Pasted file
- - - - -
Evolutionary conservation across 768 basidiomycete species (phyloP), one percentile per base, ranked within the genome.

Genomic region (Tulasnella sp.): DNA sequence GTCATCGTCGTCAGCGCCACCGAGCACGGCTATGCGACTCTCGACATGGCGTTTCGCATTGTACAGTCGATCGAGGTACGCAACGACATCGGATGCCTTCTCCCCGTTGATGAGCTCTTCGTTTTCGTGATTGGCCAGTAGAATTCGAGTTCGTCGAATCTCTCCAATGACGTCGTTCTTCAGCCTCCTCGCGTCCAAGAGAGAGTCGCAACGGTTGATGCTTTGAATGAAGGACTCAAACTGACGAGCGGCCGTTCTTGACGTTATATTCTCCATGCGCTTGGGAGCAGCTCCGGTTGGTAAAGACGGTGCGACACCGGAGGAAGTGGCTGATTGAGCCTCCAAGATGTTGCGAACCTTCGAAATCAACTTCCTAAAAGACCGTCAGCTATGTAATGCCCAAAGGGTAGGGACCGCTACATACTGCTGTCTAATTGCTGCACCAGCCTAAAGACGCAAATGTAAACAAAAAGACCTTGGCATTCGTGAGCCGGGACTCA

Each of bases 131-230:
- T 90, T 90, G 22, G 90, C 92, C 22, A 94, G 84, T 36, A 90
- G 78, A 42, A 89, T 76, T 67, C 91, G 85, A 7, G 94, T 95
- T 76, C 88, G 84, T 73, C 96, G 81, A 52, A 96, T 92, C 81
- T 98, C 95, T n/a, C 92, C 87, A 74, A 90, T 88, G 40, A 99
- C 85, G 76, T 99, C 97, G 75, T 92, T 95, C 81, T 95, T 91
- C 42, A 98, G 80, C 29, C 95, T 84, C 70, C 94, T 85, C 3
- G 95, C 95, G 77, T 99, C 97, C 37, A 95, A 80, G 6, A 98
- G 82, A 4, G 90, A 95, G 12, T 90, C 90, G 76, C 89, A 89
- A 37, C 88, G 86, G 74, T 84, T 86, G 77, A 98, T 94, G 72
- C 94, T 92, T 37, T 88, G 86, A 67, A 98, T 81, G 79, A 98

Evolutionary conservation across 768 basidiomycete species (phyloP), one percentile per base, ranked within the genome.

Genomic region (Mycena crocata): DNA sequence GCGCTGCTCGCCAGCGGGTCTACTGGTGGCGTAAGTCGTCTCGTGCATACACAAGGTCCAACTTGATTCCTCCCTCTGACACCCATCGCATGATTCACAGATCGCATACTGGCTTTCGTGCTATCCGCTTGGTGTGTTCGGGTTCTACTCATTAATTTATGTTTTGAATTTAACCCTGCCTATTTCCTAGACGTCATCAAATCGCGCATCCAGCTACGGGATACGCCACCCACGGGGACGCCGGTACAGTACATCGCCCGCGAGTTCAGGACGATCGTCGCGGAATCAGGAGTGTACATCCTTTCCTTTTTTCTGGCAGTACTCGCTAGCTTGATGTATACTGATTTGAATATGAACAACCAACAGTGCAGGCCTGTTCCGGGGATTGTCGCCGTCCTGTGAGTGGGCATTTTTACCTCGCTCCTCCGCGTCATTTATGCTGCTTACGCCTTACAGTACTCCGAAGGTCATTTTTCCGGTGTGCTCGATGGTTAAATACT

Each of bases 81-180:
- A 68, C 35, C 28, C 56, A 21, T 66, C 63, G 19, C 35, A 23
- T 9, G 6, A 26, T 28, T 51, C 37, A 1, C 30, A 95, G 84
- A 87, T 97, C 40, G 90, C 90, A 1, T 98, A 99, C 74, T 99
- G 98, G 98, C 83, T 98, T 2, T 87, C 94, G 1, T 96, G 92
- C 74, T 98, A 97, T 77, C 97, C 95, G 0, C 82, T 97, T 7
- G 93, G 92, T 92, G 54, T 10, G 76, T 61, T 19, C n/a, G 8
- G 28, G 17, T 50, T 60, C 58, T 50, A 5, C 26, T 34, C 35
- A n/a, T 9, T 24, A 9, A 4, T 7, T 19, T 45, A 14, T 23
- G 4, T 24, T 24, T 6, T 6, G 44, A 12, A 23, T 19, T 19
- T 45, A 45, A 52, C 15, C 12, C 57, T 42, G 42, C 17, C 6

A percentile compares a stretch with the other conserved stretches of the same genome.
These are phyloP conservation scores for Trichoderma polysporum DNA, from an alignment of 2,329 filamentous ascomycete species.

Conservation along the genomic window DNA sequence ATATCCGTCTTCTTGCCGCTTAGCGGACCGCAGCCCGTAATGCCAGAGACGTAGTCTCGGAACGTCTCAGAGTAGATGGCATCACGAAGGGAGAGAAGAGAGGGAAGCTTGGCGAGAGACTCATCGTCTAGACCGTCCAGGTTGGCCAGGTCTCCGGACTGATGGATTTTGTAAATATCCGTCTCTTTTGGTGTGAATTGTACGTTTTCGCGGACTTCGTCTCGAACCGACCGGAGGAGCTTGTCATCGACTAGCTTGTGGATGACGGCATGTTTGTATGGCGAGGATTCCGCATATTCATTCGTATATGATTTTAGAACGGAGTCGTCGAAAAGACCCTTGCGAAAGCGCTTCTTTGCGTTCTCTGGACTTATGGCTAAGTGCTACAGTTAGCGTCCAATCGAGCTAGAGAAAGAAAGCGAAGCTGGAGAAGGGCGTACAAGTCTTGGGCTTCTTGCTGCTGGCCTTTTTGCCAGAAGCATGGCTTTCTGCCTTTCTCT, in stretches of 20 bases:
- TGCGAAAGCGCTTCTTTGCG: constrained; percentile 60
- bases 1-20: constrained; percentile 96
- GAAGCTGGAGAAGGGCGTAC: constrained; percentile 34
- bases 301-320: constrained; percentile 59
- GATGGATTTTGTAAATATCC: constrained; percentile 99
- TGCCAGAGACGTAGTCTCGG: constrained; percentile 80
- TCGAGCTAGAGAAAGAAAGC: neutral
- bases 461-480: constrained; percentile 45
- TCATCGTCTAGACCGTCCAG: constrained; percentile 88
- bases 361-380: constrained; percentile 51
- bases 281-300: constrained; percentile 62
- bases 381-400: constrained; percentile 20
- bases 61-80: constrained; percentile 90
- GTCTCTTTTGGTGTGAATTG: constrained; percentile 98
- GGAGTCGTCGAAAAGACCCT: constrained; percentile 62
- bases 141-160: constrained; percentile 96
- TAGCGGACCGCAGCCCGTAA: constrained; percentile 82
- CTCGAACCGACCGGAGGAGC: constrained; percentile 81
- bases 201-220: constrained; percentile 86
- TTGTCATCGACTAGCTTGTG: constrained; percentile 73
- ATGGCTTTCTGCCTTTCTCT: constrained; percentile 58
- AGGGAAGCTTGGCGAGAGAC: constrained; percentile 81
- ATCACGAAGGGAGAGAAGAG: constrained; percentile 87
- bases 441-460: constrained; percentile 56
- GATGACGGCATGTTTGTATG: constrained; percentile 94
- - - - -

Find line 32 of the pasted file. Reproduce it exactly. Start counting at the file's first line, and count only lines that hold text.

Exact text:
- GAAGCTGGAGAAGGGCGTAC: constrained; percentile 34